Up to one in five coronavirus patients in NHS hospitals caught the virus while they were there being treated for something else.
NHS officials have admitted that there has been a significant problem of inpatients catching COVID-19 from staff or other patients at hospitals around the country.
The director of patient safety for NHS England said he was ‘concerned about the rates of… spread within our hospitals’.
So far 24,739 people are known to have died with COVID-19 in hospitals in England and around 175,000 patients and staff have tested positive since the outbreak began.
Thousands of those people may have picked up the virus in hospital, The Guardian reports, even if they were there for completely unrelated conditions.
Bosses in the health service say that between 10 and 20 per cent of hospitalised COVID-19 patients were catching the virus while in a hospital.
This is believed to be unevenly spread across the country, with some hospitals having worse infection control than others, although none have been named. Nationally, in-hospital infection is thought to account for five to seven per cent of patients.
Patients are spreading the coronavirus between themselves and it is also spreading between patients and staff in NHS hospitals, bosses at the health service have warned. Pictured: NHS staff in protective gear at the Royal Papworth Hospital in Cambridge
One anonymous surgeon told The Guardian: ‘Multiple patients my department treated who were inpatients pre lockdown got the bug and died.
‘Obviously the timeline supports that they acquired it from staff and other patients.’
NHS staff and hospital patients have been the focus of government testing efforts since the start of the outbreak but there are still concerns the virus is spreading unchecked.
Some staff members may catch the illness but not develop any symptoms, or develop ones which don’t fit the criteria for a test, and be required to keep working.
There have also been reports of shortages of personal protective equipment, putting medical workers at extra risk of catching the coronavirus from patients.
Meanwhile, the virus is known to be able to live on surfaces for hours or even days so it is easy to transmit in confined spaces where a lot of people are.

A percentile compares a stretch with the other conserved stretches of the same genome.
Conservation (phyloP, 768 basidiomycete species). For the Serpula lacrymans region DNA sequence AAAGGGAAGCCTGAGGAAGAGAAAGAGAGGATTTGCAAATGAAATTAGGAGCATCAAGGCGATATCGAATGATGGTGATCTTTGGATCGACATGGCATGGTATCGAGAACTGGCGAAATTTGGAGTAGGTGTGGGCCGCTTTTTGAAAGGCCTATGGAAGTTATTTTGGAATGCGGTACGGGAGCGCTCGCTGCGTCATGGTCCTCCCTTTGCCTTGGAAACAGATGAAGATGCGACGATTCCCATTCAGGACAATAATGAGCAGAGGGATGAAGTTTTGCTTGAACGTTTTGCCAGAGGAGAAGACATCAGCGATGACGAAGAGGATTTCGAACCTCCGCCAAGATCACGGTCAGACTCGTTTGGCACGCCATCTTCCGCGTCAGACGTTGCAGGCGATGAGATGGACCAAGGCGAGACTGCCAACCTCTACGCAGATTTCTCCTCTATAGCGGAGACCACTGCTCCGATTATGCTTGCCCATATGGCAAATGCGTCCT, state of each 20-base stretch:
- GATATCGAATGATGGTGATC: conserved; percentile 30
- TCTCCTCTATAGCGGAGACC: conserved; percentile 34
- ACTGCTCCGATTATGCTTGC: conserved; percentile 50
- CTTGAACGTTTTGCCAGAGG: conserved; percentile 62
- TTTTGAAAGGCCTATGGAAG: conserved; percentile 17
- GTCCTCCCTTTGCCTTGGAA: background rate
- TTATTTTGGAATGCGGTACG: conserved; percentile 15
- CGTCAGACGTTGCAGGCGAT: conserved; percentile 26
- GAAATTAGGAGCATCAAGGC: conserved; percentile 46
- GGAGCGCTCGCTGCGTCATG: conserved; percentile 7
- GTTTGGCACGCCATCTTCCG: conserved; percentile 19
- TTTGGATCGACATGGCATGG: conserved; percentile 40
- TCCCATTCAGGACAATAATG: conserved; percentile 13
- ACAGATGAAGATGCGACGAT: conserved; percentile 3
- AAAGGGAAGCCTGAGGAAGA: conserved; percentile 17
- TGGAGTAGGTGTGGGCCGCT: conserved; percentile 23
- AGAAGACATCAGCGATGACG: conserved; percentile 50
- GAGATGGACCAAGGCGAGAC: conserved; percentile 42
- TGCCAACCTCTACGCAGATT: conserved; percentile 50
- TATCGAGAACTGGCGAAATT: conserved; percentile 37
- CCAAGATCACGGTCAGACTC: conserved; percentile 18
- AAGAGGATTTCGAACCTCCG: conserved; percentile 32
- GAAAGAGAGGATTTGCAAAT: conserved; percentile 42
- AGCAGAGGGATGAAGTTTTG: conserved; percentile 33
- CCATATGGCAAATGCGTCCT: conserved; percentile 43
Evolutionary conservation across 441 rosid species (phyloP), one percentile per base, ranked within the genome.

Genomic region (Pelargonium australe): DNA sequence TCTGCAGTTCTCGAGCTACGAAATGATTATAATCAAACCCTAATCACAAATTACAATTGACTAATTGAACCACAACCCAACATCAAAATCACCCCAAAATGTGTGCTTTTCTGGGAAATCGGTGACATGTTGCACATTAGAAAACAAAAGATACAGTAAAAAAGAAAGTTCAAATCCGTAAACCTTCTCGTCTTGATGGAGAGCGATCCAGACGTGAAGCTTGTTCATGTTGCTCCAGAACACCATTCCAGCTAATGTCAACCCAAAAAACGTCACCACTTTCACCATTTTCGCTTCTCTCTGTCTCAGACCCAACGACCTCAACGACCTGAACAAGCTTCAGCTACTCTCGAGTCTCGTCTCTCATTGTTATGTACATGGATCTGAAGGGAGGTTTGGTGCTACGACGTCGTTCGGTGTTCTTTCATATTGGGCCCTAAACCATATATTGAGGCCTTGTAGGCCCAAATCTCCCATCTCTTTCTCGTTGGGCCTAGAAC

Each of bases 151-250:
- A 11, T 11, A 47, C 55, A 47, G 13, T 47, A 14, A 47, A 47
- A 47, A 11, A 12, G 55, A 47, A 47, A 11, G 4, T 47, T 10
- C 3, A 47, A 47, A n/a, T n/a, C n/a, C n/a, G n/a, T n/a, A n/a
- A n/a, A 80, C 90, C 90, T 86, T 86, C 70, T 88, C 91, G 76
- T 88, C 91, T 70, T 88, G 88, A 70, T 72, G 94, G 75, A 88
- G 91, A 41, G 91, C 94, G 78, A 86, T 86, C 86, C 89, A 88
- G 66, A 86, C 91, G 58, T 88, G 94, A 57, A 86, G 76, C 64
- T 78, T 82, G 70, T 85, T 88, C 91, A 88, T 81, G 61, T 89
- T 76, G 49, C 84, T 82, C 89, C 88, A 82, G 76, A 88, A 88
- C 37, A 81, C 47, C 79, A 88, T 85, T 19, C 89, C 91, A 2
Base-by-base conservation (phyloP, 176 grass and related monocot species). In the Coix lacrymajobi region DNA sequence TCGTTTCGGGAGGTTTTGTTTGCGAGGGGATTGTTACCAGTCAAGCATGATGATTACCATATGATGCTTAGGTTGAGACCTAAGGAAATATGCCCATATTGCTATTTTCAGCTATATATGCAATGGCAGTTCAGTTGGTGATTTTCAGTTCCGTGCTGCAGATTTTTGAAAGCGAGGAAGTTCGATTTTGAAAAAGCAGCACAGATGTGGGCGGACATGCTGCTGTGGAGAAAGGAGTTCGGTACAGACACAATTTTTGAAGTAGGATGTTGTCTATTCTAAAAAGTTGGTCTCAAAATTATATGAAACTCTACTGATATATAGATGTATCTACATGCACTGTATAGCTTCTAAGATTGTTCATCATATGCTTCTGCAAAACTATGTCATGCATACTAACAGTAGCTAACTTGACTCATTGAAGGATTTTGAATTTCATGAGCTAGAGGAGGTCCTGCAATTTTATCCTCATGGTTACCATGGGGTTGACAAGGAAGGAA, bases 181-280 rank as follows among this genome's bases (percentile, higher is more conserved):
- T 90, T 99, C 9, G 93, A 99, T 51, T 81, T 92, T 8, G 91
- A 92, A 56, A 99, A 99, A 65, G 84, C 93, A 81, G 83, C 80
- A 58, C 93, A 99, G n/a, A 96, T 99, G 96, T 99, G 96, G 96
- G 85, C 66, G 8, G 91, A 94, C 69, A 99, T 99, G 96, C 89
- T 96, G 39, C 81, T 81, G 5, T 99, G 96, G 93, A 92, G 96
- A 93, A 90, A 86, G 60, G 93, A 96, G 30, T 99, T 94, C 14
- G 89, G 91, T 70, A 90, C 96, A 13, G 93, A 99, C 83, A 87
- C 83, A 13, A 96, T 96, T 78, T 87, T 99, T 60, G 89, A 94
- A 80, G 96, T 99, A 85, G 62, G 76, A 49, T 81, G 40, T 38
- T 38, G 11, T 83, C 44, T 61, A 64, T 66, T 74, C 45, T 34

Hospitals are giving their best efforts to quarantine infected patients but some do not develop any sign of illness until days after they became infectious.
Dr Aidan Fowler, director of patient safety at NHS England, said he is ‘concerned about the rates of nosocomial spread within our hospitals,’ the Health Service Journal reported.
Nosocomial infection is that which takes place inside a medical facility.
Dr Fowler said around 5,000 NHS staff with symptoms are being tested every day for COVID-19, but efforts to track down and stop infection spread must increase.
‘There’s been an enormous amount of work being done to increase what is a very complex system.
‘We’ve now got multiple labs doing COVID-19 testing on 22 different platforms using a multitude of different swabs. That’s been quite a challenge.’
NHS hospitals are now testing all new patients who are admitted to their wards in a bid to stop people bringing coronavirus in without being detected.
The Faculty of Intensive Care Medicine, a professional body representing critical care doctors, said it was concerned about the findings.
APRIL WAS QUIETEST MONTH EVER IN A&E IN ENGLAND
April was the quietest month ever for A&E departments across England, NHS statistics have revealed.
Only 916,581 emergency department visits were recorded in the month that Britain’s coronavirus crisis peaked – the first time on record the number has dipped below one million.